Mindset: How You Can Fulfil Your Potential (2012)
Background to the report
The book hinges on the idea that it is our mindset, not ability or talent, that leads to our success. The basic idea is that there are two types of mindsets you can adopt- fixed or growth. See the link to the book below.
In a fixed mindset, people believe their basic qualities, like their intelligence or talent, are simply fixed traits. They spend their time documenting their intelligence or talent instead of developing them. They also believe that talent alone creates success—without effort.
In a growth mindset, people believe that their most basic abilities can be developed through dedication and hard work—brains and talent are just the starting point. This view creates a love of learning and a resilience that is essential for great accomplishment.
Just because some people can do something with little or no training, it doesn’t mean that others can’t do it (and sometimes do it even better) with training.
A key message throughout the book is that your mindset is not permanent. The growth mindset is based on the belief in change and it is important to know that no matter what stage you are at in life, it is not too late to make a change. This change is a challenge, but it is possible and well worth it.
Impact for education and learning
Dweck argues that schools must not label students – students that identify as ‘not clever’ will carry this label with them across school years and subjects. At the same time, students with a fixed mindset who are labelled as gifted and talented may then feel as though they are failures if they eventually encounter difficulty in their studies.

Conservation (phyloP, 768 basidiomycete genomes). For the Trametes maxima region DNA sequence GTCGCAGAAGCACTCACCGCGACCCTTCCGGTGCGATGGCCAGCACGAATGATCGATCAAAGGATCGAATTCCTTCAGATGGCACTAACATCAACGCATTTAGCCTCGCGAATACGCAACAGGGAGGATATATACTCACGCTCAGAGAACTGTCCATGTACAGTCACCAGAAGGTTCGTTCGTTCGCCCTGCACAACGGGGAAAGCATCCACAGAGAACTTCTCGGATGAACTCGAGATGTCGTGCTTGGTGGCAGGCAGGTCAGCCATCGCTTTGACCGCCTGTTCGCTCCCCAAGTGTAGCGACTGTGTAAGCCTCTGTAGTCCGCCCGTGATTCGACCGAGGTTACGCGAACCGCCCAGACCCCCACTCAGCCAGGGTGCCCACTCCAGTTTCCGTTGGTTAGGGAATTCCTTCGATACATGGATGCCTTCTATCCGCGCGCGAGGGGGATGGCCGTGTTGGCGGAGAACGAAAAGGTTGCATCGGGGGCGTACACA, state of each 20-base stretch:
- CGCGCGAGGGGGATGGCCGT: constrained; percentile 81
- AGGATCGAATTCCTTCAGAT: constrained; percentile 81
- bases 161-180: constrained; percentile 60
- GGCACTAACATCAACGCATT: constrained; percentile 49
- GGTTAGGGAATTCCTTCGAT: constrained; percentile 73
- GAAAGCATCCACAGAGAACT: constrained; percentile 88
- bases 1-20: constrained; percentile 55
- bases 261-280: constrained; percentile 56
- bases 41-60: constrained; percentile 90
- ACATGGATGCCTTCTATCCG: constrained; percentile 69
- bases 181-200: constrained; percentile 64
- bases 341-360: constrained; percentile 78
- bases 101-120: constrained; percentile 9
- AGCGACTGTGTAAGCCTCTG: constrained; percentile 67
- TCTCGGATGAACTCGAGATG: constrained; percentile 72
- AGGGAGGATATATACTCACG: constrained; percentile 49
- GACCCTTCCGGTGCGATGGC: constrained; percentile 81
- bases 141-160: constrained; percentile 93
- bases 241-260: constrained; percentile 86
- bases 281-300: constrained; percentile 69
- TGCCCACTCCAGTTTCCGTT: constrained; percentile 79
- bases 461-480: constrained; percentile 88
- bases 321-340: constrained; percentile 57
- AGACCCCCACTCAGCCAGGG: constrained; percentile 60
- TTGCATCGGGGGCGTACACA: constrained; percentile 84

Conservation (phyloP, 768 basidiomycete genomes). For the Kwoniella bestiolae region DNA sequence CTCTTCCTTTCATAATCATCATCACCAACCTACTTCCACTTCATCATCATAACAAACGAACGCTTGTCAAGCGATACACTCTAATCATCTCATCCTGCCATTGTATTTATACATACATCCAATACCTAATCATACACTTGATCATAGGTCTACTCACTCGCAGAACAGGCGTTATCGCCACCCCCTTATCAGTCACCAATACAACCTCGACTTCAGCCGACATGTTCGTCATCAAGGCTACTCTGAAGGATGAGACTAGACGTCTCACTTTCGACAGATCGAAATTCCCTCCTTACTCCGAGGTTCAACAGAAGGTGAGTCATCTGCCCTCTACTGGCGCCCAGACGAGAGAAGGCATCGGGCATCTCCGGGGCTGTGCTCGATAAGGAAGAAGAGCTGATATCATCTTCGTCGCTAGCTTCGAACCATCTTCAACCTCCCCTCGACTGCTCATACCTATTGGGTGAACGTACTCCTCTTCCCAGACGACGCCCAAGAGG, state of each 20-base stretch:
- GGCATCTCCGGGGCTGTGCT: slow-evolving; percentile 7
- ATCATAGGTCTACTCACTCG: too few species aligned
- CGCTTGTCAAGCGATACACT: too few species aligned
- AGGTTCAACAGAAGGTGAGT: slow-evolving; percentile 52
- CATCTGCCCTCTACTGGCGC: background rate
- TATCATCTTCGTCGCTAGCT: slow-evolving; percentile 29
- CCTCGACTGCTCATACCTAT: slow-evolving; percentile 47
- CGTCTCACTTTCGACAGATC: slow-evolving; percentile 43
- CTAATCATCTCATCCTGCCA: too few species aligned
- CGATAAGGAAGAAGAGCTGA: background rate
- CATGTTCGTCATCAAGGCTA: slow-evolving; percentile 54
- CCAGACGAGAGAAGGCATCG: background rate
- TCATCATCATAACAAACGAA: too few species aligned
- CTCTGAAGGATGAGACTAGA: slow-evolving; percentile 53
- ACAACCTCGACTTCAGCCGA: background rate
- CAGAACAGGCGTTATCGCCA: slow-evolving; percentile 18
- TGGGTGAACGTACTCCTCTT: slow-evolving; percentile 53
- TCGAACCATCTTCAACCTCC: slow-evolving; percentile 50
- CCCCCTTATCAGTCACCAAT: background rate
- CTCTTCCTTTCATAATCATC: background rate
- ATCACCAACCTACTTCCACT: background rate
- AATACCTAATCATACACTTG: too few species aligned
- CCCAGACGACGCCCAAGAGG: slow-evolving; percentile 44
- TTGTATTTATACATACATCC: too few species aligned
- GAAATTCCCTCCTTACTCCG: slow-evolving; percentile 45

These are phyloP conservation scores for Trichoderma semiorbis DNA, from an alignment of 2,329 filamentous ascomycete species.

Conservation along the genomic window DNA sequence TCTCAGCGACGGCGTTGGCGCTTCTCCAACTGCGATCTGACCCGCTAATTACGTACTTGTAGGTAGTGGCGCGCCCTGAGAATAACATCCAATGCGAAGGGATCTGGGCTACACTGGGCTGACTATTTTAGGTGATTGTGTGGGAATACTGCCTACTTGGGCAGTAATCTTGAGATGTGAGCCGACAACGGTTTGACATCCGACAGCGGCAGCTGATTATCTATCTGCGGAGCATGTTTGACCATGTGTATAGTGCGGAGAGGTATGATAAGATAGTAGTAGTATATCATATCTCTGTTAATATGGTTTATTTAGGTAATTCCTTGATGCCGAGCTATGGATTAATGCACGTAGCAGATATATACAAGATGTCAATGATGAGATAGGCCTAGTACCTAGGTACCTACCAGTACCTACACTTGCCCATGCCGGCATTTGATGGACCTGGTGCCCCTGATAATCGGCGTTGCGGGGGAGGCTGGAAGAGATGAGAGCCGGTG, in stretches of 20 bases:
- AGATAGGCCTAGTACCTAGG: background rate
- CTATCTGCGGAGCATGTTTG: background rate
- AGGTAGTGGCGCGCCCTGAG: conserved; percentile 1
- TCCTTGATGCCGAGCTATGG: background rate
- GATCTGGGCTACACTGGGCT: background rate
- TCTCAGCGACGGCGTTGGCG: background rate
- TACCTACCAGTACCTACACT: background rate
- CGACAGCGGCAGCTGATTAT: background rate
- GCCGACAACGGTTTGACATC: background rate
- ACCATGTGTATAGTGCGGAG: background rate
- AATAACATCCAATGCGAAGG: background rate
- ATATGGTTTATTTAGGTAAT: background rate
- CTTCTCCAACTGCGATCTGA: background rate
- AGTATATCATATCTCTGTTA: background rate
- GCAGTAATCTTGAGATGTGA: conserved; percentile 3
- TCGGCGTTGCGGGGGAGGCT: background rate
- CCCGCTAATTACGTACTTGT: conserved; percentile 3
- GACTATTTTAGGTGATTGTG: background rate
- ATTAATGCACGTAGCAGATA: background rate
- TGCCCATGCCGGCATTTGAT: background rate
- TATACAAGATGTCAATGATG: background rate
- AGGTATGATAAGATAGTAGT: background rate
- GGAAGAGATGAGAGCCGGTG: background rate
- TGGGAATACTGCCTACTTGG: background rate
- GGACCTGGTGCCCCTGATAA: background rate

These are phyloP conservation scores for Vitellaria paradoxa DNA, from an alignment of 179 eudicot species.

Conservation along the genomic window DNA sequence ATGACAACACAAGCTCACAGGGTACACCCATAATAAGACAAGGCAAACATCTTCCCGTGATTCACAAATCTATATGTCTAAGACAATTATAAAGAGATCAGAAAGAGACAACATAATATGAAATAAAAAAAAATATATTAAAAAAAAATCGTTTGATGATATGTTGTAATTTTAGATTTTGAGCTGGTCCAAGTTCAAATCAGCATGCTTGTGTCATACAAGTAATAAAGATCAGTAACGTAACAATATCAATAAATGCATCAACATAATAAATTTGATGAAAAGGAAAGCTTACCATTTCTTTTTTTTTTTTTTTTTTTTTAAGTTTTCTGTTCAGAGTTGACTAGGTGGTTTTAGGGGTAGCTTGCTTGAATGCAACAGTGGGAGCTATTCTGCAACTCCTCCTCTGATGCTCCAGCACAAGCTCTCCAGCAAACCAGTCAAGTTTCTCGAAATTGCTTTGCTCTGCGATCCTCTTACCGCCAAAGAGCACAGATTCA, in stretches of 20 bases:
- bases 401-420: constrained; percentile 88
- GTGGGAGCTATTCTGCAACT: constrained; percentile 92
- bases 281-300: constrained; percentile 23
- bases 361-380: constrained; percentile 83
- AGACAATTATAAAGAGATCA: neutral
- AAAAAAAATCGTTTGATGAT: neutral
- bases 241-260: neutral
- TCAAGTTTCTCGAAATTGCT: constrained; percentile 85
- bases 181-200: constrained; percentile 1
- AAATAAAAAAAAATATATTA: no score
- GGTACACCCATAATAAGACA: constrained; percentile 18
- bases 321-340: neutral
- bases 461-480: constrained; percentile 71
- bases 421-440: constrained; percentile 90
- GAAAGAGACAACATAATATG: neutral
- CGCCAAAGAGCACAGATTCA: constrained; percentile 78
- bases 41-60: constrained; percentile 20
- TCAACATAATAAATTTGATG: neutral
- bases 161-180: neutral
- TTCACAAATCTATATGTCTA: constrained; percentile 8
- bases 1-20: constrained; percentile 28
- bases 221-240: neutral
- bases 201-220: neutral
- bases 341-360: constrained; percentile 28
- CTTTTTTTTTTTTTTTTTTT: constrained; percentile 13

Additionally, schools must encourage mistakes to be viewed as learning opportunities, and must reward effort rather than talent.
Links to more informationBack to resources
- Parents' Beliefs about Children's Maths Development and Children's Participation in Maths Activities (2012)
- Predicting Long-Term Growth in Students’ Mathematics Achievement: The Unique Contributions of Motivation and Cognitive Strategies (2012)
- The Role of Aspirations, Attitudes and Behaviour in Closing the Educational Attainment Gap (2012)
- Measuring Mathematical Resilience: An application of the construct of resilience to the study of mathematics (2012)
- The Elephant in the Classroom: Helping Children Learn and Love Maths (2009)
- Everyday Maths Project
- Does Introducing Parents to Learning to Learn Techniques have a Positive Effect on Pupils’ Achievement? (2004)
- The Intergenerational Transfer of Numeracy Skills (2013)
- ACME Mathematical Needs Project (2011)
- Parental Engagement in Early Literacy and Numeracy Activities and Student Achievement in PIRLS/TIMSS